We expect students who graduate from MACC to be proficient in college-level communication. This expectation includes critical thinking, critical reading, and writing. It is our professional responsibility to help develop this proficiency. With this in mind, we recommend that every course involves critical thinking and incorporates assignments that require reading and writing.
The Logos Project provides education, resources, and support in order to ensure that students realize this expectation and faculty fulfill this responsibility.
The LOGOS committee is made up of faculty and administrators from a wide range of disciplines. To find out more about the committee and to get in touch with us, see the tab below.
One of the best ways to foster the realization of our mission is to foster participation in a college–wide “One Read”. The idea is to have students, faculty, and administration all engage in the reading and discussion of the same book at the same time—a wild idea, we know. One student may be reading the same book for a history course, a science course, and a communication course, intertwining the themes of the courses in the book. This helps us engage in inter–discipline discussion, analysis, and application, helping us see concepts in various disciplines from their varied perspectives.
For the 2023-2024 school year, we are all reading Killers of the Flower Moon by David Grann. Find out more below:
While the One Read is designed to bolster our collective reading skills and to engage the whole college in a particularly focused conversation, our faculty have created a handbook useful in developing skills in reading, writing and critical thinking:
Reading Thinking Writing Handbook by Dr. Mike Barrett
The LOGOS committee is excited to present David Grann’s Killers of the Flower Moon: The Osage Murders and the Birth of the FBI as the 2023-2024 One Read book.
In 1870, the Osage Nation, much reduced by war and disease and hoping to retain some of the sovereignty lost by other native groups, purchased the land that would become Osage County, Oklahoma. Surprisingly, and ultimately tragically, within thirty years of the purchase, oil was discovered under Osage land, and the Osage found themselves rich on the spoils of “Back Gold.” However, with wealth comes betrayal, intrigue, and murder. In Killers of the Flower Moon, Grann takes his readers through the labyrinthine plots of the “Reign of Terror” that ravaged the Osage Nation in the 1920’s as the Osage found their wealth, their lands, and their families devasted by the murderous schemes of interested parties, some of whom were startlingly close to home. Among this backdrop, Grann relates a story of love, loss, family, history, and the early days of the FBI.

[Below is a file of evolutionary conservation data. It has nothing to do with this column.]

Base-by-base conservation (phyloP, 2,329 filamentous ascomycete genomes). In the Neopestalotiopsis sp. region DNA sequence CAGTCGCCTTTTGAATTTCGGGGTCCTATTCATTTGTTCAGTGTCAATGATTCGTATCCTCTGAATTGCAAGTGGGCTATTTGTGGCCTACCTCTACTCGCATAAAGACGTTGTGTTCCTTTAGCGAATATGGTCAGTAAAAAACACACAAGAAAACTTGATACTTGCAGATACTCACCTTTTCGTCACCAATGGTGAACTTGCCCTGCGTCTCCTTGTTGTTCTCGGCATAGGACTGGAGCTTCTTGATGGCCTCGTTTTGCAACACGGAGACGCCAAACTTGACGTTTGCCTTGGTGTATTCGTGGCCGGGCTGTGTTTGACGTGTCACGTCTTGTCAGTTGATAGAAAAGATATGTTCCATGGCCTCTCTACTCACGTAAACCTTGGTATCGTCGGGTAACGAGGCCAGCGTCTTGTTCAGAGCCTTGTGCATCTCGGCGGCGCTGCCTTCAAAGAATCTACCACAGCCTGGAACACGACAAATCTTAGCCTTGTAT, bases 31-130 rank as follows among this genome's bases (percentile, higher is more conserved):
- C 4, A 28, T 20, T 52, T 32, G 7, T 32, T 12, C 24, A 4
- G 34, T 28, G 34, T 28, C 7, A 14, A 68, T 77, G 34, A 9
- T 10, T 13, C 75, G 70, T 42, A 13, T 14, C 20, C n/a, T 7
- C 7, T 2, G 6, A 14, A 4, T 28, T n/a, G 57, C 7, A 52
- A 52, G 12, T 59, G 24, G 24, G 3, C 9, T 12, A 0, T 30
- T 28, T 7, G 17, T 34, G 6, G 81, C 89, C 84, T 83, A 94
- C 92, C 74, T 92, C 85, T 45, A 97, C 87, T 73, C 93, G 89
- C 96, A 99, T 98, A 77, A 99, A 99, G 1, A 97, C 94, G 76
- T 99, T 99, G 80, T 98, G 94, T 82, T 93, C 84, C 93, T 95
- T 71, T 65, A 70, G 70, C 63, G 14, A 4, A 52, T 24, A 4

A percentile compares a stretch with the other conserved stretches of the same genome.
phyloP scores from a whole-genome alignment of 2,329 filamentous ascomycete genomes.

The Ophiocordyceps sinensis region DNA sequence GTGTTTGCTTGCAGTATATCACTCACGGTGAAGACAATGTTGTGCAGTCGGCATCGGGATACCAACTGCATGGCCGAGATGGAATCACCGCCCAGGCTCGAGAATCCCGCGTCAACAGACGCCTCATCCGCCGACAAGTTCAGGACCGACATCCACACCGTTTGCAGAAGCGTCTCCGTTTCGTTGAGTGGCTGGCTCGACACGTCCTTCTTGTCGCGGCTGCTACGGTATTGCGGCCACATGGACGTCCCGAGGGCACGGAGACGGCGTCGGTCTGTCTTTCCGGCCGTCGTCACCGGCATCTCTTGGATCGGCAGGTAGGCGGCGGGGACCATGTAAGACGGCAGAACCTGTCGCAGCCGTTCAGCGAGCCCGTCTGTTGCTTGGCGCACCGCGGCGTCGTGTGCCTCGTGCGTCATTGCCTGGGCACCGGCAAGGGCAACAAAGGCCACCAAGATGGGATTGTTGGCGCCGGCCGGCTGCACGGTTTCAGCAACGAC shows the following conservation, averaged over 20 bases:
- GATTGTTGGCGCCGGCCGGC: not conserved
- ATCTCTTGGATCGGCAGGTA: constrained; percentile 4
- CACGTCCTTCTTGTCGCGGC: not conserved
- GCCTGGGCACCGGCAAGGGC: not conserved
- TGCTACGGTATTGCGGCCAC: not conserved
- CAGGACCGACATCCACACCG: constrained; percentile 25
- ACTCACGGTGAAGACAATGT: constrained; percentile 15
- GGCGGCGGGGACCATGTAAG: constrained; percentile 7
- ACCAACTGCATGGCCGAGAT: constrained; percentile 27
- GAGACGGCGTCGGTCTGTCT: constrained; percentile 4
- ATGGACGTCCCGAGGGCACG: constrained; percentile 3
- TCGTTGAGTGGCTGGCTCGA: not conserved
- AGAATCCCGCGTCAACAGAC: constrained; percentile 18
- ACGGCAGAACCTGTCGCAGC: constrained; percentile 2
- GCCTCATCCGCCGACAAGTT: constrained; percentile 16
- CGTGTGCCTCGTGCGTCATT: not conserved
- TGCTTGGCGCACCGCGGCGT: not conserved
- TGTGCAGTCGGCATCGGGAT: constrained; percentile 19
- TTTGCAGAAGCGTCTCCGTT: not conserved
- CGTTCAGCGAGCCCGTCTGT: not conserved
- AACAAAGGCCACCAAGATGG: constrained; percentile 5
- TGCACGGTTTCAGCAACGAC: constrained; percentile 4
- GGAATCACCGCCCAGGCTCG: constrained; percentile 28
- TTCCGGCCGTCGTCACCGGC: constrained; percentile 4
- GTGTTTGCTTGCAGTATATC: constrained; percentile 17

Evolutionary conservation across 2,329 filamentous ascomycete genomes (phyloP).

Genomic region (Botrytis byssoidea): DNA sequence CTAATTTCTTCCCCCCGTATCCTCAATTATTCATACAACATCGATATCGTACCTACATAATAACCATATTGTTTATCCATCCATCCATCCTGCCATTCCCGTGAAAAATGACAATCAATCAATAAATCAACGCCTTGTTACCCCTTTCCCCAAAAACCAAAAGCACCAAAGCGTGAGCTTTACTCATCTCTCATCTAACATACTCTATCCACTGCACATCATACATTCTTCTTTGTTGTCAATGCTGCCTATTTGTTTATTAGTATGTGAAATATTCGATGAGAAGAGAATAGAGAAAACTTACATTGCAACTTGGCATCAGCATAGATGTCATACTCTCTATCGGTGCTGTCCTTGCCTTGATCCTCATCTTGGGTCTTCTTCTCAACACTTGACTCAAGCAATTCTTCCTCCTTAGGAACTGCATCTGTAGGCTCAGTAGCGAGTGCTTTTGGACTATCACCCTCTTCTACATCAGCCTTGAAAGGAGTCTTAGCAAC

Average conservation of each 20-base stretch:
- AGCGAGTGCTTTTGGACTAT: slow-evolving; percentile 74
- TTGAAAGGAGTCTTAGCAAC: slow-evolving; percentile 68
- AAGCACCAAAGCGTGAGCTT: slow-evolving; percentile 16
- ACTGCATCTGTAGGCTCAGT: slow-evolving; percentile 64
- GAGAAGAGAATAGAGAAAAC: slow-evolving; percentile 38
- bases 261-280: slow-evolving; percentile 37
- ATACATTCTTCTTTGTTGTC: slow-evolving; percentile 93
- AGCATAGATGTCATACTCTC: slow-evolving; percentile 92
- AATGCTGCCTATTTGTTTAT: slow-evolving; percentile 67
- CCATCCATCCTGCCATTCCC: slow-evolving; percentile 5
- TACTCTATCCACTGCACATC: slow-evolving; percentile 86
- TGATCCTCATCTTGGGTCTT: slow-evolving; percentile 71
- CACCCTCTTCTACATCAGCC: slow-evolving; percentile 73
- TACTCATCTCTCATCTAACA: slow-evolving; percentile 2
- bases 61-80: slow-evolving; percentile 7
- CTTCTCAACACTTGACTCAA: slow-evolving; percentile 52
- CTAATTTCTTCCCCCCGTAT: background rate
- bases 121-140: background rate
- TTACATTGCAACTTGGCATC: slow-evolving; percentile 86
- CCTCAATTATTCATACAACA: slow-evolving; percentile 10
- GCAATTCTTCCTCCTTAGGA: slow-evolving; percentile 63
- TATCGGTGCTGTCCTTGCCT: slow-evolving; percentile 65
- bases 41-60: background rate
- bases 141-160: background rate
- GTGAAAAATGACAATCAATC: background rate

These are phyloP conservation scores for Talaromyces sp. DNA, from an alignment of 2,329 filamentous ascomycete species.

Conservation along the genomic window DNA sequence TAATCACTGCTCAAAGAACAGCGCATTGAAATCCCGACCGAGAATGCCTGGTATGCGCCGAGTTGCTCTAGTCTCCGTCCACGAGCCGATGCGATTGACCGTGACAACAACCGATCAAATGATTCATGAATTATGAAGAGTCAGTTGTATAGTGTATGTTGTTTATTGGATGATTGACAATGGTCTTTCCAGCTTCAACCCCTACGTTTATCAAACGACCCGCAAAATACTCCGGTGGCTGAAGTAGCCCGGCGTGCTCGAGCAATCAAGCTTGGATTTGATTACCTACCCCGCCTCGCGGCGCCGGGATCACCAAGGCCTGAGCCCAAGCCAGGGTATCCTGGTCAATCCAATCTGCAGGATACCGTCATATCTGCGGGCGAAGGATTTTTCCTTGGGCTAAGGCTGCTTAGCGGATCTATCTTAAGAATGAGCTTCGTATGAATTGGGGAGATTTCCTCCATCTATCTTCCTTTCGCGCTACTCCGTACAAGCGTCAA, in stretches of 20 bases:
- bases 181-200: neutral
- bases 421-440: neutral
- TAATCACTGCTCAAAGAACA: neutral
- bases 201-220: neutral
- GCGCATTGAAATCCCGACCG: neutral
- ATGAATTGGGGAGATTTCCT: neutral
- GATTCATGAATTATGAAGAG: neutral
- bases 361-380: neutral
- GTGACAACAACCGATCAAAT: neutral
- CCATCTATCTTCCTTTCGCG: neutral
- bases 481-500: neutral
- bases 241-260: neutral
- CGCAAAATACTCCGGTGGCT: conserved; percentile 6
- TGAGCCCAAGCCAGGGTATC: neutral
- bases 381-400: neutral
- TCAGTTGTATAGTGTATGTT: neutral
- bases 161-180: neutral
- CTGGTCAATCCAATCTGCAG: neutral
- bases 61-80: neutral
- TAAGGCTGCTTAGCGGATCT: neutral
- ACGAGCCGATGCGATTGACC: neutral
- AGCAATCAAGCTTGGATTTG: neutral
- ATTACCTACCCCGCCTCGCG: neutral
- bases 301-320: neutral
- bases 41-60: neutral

This incredible, almost impossible to believe, true story is so riveting and rife with plot twists that it has been adapted into a film directed by Martin Scorsese with a release date in the United States of October 6, 2023.
Listed below are all of the LOGOS committee members use the faculty and staff directory for contact information..
|Barbie Underwood||Associate Professor of Sociology||Co-chair|
|Andrea Weingartner||Assistant Professor of History||Co-chair|
|Becky Allen||Professor of Psychology||Member|
|Coltier Blakely||Assistant Director of Instructional Technology||Member|
|Todd Bowdish||Instructor of Biological Science||Member|
|David Caples||Assistant Professor of Mathematics||Member|
|Stacy Donald||Director of Access and ADA Services||Member|
|Felicia Leach||Professor of Art||Member|
|Michelle Scanavino||Professor of Biological Science||Member|
|Allen Shepard||Assistant Professor of Language & Literature||Member|
|Joe Thrower||Instructor of Philosophy||Member|
|Gilbert Verser||Associate Professor of History||Member|
|Robert Williams||Professor – Teacher Education Program Coordinator||Member|
In your classes, you will need to cite the various authors you have built your own scholarship upon. Good and robust citation serve as the bones for your work. Not only do they support your creative remixing and interpretations of concepts and ideas, but they also help other scholars both check your work and discover ideas upon which to build.
Using standard citation methods helps communities of scholars speak the same language when it comes to finding and using sources in their work. This document points to useful resources along three of the major citation methods:
For a quick comparison of citation styles, see the following document Citation Chart from Purdue OWL.
APA, which is shorthand for “the American Psychological Association style of citation,” is commonly used by the following academic disciplines:
Below, you can find helpful resources for getting started using APA to cite within your papers.
MLA, which is shorthand for “the Modern Language Association”, is used by the following academic disciplines:
Below you can find some helpful resources on how to use the MLA citation and style method in your papers.
CMS is shorthand for the Chicago Manual of Style. It is often used interchangeably with the Turabian style, which is a bit more student friendly. We commonly see Chicago being used in the following academic disciplines:
Below you can find some helpful resources on how to use the Chicago citation and style method in your papers.